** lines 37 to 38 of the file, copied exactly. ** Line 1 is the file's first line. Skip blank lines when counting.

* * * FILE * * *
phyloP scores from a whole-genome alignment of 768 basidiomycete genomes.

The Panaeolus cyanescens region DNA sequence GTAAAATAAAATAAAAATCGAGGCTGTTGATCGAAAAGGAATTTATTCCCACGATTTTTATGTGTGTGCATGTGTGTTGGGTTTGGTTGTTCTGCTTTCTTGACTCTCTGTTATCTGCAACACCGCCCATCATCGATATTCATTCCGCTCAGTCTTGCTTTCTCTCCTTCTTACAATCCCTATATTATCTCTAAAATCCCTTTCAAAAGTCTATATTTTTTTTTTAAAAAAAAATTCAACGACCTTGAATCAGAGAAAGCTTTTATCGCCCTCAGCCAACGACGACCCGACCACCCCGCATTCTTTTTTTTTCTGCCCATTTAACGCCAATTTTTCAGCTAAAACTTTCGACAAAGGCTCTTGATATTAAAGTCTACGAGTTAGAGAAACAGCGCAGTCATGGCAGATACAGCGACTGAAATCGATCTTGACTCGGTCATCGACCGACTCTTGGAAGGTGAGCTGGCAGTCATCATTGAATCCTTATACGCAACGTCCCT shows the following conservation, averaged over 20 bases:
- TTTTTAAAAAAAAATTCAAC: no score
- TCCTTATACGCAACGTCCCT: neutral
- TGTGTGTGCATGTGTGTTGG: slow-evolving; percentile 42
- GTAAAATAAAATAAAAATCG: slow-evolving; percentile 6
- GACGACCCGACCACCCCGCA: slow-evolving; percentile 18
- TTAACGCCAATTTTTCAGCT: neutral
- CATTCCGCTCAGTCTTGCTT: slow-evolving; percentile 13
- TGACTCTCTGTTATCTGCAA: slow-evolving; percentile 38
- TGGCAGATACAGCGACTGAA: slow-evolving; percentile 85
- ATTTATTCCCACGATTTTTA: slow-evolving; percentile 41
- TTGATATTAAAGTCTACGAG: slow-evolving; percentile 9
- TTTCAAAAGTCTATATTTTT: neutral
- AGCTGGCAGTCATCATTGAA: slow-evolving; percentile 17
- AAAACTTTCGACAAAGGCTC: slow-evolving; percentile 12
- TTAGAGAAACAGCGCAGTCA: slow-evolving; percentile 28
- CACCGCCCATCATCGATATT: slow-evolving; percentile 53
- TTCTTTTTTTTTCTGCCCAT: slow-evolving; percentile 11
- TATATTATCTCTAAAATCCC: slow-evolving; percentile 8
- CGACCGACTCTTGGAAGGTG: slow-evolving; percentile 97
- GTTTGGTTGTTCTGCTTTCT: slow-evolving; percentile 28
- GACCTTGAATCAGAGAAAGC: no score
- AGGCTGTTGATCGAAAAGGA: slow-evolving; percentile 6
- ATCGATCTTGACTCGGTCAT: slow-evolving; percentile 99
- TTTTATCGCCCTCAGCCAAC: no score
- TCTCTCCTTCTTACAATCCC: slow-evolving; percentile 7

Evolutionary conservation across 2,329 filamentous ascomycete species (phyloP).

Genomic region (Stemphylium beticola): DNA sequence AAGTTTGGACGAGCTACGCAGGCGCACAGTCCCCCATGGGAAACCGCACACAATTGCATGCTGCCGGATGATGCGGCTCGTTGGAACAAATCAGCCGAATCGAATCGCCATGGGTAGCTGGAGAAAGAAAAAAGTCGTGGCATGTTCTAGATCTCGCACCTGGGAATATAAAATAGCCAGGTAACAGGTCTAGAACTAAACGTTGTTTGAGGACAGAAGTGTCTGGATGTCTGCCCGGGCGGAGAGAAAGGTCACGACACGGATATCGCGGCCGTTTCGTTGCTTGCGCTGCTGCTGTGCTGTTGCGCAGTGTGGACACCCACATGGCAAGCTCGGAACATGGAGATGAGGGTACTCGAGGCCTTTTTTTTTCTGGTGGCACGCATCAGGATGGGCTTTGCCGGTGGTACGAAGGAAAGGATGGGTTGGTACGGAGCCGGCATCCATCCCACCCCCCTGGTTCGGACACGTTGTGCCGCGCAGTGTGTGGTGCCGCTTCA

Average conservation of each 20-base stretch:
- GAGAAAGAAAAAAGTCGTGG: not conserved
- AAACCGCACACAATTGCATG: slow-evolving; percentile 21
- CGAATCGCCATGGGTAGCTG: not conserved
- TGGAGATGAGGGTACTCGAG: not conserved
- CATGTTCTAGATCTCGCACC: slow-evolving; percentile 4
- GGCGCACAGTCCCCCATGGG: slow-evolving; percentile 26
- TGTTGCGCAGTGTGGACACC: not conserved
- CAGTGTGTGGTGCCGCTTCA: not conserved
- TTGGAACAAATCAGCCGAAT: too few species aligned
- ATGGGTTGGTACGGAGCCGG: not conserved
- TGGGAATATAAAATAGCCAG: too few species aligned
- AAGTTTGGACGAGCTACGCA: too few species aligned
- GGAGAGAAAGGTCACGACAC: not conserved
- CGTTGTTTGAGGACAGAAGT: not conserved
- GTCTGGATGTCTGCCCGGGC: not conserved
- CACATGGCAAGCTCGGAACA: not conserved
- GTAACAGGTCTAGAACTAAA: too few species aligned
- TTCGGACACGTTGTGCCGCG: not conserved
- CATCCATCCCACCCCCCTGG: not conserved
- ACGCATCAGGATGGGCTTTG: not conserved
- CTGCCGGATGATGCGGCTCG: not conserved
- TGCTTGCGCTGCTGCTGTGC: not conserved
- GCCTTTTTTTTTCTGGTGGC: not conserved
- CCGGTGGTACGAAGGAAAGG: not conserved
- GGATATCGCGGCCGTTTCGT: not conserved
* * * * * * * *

- TGTTGCGCAGTGTGGACACC: not conserved
- CAGTGTGTGGTGCCGCTTCA: not conserved